The Financial Conduct Authority (FCA) has issued a press release last week in which it warns "Buy Now, Pay Later" (BNPL) firms to be take care when they advertise their services. The FCA emphasises that although some agreements are unregulated, the financial promotions of all BNPL products must comply with the financial promotion rules.

A financial promotion is an invitation or inducement to enter into an agreement. A financial promotion for BNPL is any form of communication made across any media in the course of business, that invites a consumer to purchase a good or service by entering a BNPL agreement. This includes, for example, posters in shop windows, paid for Google ads, and posts made by influencers on social media.

Authorised firms selling unregulated or exempt BNPL products must comply with the relevant rules unless an exemption applies. This includes requirements for their BNPL financial promotions to be clear, fair and not misleading. They must also make sure that the appropriate risk warnings are given such as:

  • the risk of taking on debt that customers cannot afford to repay;
  • the consequences of missed payments;
  • any other adverse consequences such as the impact on the customer's credit file ; and
  • information about when charges become payable.

The FCA is concerned consumers could be misled if BNPL financial promotions do not comply and has seen financial adverts on websites and social media, including posts by social media influencers, which may breach FCA rules. It says that it is proactively monitoring the market and that this year, its involvement has led to over 4,000 promotions being changed or withdrawn.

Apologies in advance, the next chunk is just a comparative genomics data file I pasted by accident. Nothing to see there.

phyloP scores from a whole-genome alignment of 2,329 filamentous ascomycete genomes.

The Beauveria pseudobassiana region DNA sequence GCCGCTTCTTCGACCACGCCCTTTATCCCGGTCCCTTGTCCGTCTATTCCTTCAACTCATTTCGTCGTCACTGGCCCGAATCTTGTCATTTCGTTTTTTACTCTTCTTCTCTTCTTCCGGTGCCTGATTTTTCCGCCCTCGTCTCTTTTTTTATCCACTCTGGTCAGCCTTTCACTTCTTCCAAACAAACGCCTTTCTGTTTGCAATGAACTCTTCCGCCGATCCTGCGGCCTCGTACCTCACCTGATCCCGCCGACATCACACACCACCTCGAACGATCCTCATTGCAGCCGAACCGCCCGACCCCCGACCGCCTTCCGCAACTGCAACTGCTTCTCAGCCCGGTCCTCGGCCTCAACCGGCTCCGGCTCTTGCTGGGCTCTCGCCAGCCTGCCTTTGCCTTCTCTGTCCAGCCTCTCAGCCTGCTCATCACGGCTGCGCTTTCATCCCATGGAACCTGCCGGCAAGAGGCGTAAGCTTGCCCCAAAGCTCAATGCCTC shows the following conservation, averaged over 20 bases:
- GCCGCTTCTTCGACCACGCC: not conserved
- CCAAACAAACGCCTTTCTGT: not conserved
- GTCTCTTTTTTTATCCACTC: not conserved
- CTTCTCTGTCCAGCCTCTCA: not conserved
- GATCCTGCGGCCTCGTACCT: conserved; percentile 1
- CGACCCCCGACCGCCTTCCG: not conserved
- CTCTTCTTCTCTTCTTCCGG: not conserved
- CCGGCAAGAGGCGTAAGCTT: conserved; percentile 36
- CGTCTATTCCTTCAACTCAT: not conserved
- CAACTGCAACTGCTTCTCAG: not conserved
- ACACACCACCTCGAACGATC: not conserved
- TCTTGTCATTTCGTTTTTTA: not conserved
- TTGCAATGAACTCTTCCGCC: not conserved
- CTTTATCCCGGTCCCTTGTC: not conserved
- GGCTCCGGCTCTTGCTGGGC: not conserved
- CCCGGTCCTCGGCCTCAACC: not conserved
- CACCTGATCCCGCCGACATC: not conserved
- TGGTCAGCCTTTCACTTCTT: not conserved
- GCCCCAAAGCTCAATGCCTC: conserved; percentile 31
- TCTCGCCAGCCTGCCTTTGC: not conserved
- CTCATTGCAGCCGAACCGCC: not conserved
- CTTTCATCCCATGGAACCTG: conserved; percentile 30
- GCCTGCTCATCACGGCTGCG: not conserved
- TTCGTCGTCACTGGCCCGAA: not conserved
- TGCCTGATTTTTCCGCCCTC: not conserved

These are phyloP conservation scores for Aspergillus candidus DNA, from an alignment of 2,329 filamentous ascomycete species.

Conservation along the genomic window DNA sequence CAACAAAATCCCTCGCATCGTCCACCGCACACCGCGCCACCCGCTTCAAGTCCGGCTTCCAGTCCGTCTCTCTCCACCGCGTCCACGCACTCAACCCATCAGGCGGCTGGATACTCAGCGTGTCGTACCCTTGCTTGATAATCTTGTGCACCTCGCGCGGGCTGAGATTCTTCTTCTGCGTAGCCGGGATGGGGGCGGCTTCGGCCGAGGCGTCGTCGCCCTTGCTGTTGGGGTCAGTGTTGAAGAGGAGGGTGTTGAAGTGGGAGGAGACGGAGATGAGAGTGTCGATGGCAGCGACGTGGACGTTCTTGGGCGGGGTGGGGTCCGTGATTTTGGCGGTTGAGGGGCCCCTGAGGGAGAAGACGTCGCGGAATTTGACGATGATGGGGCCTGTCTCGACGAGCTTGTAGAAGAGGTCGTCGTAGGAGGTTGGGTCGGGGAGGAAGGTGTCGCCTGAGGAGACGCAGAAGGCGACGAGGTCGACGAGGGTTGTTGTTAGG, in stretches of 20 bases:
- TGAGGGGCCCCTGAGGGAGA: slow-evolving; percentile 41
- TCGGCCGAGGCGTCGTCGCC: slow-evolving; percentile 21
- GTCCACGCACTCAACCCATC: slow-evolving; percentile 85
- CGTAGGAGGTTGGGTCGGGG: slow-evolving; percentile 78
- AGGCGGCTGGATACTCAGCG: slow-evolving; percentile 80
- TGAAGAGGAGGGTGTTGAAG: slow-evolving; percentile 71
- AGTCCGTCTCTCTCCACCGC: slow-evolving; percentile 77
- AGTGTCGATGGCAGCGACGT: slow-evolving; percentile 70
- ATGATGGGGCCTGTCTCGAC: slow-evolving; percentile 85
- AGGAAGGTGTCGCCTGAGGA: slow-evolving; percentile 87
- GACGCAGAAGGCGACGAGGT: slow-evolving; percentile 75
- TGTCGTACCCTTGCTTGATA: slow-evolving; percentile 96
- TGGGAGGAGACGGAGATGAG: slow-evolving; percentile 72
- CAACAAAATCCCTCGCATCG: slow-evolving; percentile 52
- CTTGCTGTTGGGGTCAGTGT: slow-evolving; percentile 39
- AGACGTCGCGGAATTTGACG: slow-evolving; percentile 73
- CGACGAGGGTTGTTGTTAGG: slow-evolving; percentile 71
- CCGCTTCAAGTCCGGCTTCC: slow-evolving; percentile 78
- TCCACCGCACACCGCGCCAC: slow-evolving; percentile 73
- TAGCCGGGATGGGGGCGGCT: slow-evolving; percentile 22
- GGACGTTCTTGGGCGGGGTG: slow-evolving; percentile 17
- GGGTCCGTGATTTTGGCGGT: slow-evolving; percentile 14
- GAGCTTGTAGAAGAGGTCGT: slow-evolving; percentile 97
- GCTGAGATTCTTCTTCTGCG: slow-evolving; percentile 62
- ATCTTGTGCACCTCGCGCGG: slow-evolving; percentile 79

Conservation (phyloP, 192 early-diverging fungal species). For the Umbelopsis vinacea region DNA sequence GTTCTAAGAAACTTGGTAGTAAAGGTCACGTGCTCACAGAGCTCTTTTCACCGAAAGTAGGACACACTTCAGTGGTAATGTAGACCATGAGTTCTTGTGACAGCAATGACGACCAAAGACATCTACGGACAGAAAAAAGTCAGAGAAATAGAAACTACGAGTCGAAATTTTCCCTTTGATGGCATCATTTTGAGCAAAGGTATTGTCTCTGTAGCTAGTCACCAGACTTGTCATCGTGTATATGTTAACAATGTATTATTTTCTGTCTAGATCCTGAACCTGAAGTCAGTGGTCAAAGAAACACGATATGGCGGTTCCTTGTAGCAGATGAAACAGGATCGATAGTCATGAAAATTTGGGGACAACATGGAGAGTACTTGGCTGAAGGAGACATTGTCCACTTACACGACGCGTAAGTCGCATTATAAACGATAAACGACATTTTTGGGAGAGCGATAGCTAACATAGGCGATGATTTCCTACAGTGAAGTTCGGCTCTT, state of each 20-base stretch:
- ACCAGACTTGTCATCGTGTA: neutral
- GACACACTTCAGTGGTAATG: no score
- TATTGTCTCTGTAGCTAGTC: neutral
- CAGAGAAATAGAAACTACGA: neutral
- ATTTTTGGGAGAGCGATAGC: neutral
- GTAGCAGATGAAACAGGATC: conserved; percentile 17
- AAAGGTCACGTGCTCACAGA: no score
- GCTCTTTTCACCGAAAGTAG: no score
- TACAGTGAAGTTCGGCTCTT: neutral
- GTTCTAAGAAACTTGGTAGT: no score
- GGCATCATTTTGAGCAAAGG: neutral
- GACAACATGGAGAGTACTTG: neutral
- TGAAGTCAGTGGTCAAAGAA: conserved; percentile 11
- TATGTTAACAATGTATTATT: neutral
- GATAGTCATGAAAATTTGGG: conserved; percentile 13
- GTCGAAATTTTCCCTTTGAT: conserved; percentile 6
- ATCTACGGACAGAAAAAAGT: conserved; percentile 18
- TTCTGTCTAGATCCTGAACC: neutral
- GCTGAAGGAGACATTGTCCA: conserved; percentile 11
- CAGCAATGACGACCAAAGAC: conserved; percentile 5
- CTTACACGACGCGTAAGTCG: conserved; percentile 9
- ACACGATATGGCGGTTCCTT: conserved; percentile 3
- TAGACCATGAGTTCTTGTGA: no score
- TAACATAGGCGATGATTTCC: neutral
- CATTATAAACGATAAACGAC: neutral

The issue of influencer advertising is wider than BNPL, and both the self-regulatory Committee of Advertising Practice (CAP) and the statutory consumer protection regulatory, the Competition and Markets Authority (CMA) have issued guidance on it. The CAP guidance makes clear influencers must comply with the CAP Code in its entirety and that posts must not be misleading. CAP also issued guidance to help BNPL providers in December 2020 with the main aim of ensuring consumers understand BNPL services are a form of credit, following an upheld complaint from Stella Creasy MP by CAP's sister body, the Advertising Standards Authority (ASA).

It is striking that the ASA and CAP were active in relation to this issue more than 18 months ago - and it is another illustration that the self-regulatory is often far quicker in addressing concerns than the statutory regulator. We will have to see whether the government will bow to the demands of campaigners like Stella Creasy for tighter regulation of the sector, particularly in light of the growing cost of living crisis. However, one line in the FCA is press release does suggest that this may be a holding measure pending further legislation: "Although the FCA does not yet regulate BNPL products it has been proactively addressing concerns about potential harms to consumers." The key word being "yet".